“I really liked Canvas. It gives you your dashboard that has all of your classes there and it’s really easy to see the assignments you need to do. It’s easy to upload your assignments as well,” Mitchell said. “I think Sakai is really messy and difficult to navigate, kind of poorly designed. I’m glad that we’re getting Canvas. I like it better.”

One of the other positives that Truong noted about Canvas is that it is almost the same price as Sakai, with much more to offer.

“Canvas doesn’t actually cost that much more than Sakai. It’s less than what we we’re paying for our last LMS, I think it was called e-college. We paid much more for that than we’re paying for either Sakai or Canvas,” Truong said. “Cost was a big consideration in our decision in which way we wanted to go. For a little bit more cost, it’s giving us a lot more for faculty and students. All the employees of APU will also be using Canvas for their training and development. So in some ways, it’s like we’re getting two systems in one which is a great deal.”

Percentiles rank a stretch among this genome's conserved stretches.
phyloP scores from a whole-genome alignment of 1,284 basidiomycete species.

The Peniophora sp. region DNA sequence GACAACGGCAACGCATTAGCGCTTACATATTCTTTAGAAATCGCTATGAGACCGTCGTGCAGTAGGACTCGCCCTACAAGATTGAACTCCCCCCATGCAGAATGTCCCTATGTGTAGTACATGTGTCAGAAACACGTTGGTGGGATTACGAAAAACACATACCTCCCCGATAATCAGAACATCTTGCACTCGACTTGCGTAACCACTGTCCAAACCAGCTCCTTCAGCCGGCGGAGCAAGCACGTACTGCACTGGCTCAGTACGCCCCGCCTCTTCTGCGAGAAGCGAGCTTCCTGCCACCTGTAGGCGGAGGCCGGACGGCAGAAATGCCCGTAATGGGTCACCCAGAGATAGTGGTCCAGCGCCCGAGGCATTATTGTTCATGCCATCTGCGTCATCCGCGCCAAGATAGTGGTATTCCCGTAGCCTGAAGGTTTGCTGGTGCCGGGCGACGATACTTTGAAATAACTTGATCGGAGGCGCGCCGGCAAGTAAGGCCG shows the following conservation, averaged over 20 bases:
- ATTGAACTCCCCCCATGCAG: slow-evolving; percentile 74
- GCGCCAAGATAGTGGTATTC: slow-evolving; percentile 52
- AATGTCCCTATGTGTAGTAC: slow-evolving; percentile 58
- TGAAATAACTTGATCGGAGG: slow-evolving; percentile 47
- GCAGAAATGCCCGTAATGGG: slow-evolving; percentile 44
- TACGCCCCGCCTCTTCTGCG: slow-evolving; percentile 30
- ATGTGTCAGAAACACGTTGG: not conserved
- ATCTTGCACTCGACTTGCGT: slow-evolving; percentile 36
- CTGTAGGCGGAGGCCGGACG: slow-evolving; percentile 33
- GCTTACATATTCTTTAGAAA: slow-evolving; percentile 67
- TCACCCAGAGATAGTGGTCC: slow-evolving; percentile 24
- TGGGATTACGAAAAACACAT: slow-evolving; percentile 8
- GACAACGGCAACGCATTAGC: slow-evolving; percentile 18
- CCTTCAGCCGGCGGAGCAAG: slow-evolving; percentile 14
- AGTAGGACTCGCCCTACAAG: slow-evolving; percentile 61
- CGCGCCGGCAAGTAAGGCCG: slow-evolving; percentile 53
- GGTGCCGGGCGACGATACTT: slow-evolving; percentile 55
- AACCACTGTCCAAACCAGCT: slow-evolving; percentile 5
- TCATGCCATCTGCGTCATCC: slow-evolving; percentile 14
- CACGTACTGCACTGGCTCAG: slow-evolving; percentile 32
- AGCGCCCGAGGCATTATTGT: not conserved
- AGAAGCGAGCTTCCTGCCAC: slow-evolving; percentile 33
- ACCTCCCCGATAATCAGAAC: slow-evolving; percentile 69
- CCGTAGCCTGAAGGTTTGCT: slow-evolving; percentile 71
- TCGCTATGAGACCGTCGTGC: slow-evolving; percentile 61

In addition to holding training events for faculty throughout the semester, ITT will also have an event for students regarding Canvas.

“On March 14 on West Campus, we’ll have a Canvas pop-up event. We’ll be out there giving out information and swag, promoting Canvas with games and prizes,” Truong said. “We want to create excitement about this new LMS. It’s a good way to get the word out about Canvas. We’re going to try to do another event on East Campus next fall.”

Kevin Spacey Faces The Music After Sexual Assault Allegations